Smiler’s Fair by Rebecca Levine

Posted On 17 September 2014

Filed under Book Reviews

Comments Dropped 5 responses

Just finished reading Smiler’s Fair which was very enjoyable. Now, perhaps I’m inclined to excess generosity, being an holiday read, but I genuinely don’t think so. This was a very readable combination of dead (and potentially reborn) deities and prophecies regarding a first born son.

The world here is a strange mix of people, places and cultures ranging, from those who have conquered and believe themselves to be terribly civilised to the tribes that they lord it over. I’m not going to go into all the different races and tribes as their individual histories and cultures are explored well during the tale (although not, I hasten to add, overdone).

My description, briefly is as follows. Many, many (and maybe yet one more ‘many’ for good measure) years ago there were two Gods. The Sun and the Moon. Sister and brother. Unfortunately their opinion differed regarding the creation of their servants and as a result they went to war. The Moon died and his servants were driven underground, unable to live in the Sun’s light. The moon’s servants became known as Worm Men. They also became greatly feared as wherever they appear death usually follows.

Consequently, in order to not give the worm men chance to appear, which they are more likely to do once any structure has been in place long enough to expel the light for a certain period, most villages have become mobile. Basically, if you create any sort of structure upon the earth then the darkness this creates will eventually be found. Caves and mining are a positive no no! Some villages are almost like floating rafts, some little more than encampments that regularly adjust positions if only for the sake of a few paces, and others, such as Smiler’s Fair are fully collapsible structures that fold down into a wagon and can be transported using huge beasts of burden.

Many Gods seem to now be worshipped, although whether any of them have any real foundation is debatable.

At the start of the story we read of the birth of a newborn condemned to death by his own father. The newborn will be Prince and it has been prophesied that he will kill his father. The King doesn’t wish to sit around waiting for his own death and therefore decrees the death of the prince. However the king’s plans go wrong and the newborn infant is smuggled out from under his nose. Years later he will discover his own true beginnings and decide to return. Here starts the story.

There are a number of characters all going off on their own adventures, even whilst their paths sometimes cross. The main characters are Nethmi, who is promised in wedlock and most move from her own town. She’s hopeful for a fresh start. Dae Hyo. From a tribe of warriors that were largely massacred by marauders. Eric, basically, a prostitute or sellcock from Smiler’s Fair whose visions of love spur his actions. Krish, a goat herder from a poor village whose mother and father have a rather violent relationship and Marvan, also of Smiler’s Fair. Something of a twisted individual with a lust for blood.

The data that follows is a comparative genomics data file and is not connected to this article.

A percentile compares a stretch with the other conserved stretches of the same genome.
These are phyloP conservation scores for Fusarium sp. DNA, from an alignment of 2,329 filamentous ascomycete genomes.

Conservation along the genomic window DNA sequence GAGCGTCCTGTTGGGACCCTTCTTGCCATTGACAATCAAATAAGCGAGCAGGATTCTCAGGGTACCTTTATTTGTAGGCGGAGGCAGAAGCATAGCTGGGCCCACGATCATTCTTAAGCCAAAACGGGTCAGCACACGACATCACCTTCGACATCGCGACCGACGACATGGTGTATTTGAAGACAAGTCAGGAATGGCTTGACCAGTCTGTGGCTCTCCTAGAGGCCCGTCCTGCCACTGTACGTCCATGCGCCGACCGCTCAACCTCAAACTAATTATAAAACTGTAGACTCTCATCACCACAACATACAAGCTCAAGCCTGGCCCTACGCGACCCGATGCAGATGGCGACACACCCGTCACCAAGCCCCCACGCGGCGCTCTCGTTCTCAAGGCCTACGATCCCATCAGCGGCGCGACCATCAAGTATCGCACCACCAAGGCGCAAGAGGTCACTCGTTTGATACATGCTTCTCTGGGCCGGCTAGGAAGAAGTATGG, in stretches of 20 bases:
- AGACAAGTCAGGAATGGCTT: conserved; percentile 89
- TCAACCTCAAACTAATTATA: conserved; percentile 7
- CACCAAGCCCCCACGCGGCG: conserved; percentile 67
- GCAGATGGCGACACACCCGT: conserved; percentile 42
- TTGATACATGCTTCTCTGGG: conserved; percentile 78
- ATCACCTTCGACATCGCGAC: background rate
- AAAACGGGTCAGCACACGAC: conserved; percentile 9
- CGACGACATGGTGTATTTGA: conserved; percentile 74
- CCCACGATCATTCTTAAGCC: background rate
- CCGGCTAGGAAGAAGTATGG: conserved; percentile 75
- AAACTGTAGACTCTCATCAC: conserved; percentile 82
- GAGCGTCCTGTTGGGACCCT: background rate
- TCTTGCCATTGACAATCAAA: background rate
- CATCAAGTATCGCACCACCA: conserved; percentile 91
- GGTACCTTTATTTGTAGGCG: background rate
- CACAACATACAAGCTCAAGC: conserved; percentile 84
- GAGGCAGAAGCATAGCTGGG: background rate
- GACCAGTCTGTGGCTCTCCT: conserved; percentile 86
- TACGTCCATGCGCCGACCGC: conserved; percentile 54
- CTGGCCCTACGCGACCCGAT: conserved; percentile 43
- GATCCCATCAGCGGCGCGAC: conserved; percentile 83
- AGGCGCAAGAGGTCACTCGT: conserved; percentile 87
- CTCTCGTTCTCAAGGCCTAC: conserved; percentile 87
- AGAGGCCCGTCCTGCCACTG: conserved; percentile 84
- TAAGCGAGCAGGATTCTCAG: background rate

I am fond of a character driven plot and so in that respect this story is very interesting, although I admit that I had reservations about the actions of most of the characters, barring a couple. I guess you could call them flawed and in one particular character a bit puzzling, or almost out of character. However, and this may seem strange but Smiler’s Fair almost felt like a character itself. It’s central to the plot in fact everything revolves around it. It’s basically a moving carnival. Everything can be found at the fair. It’s a den of iniquity. Debauched, violent and full of gambling and other vices. However, what happens in the Fair, stays in the Fair. It’s almost become a mythical thing in that nobody can predict where it will next show up or halt its progresses. Every morning a roll call is taken and when the first body disappears the Fair moves out!

This is an excellent start to what promises to be an epic series. It perhaps doesn’t bring anything too new to the scene of fantasy, although I thought the concept of the Worm People and the result they have on the lives of all was fairly new (to me anyways).

Magic, mages, murderers, Warriors, gods, giant beast, huge ass flying and talking bats, not to mention pretty creepy worm people! What’s not to love?

A very easy to read book with an intriguing plot and an easy writing style that flows and keeps the pages turning swiftly.

Colour me happy and tell me when the next instalment is due!

I received a copy from the publishers courtesy of Netalley for which my thanks. The above is my own opinion.


5 Responses to “Smiler’s Fair by Rebecca Levine”

  1. Kathleen

    Ooh this sounds like a circus for magical creatures!

    • lynnsbooks

      It’s a really good book tbh and I’m surprised it’s not had more attention. I really enjoyed it.
      Lynn πŸ˜€

  2. Tabitha (Not Yet Read)

    Wow this world sounds freaking amazing – I must get my hands on a copy as soon as it makes it to the US!

  3. They seek him here, they seek him there.. | Lynn's Book Blog

    […] Smiler’s Fair by Rebecca Levene – just check out the start of the story – definitely a missing heir in the making. […]

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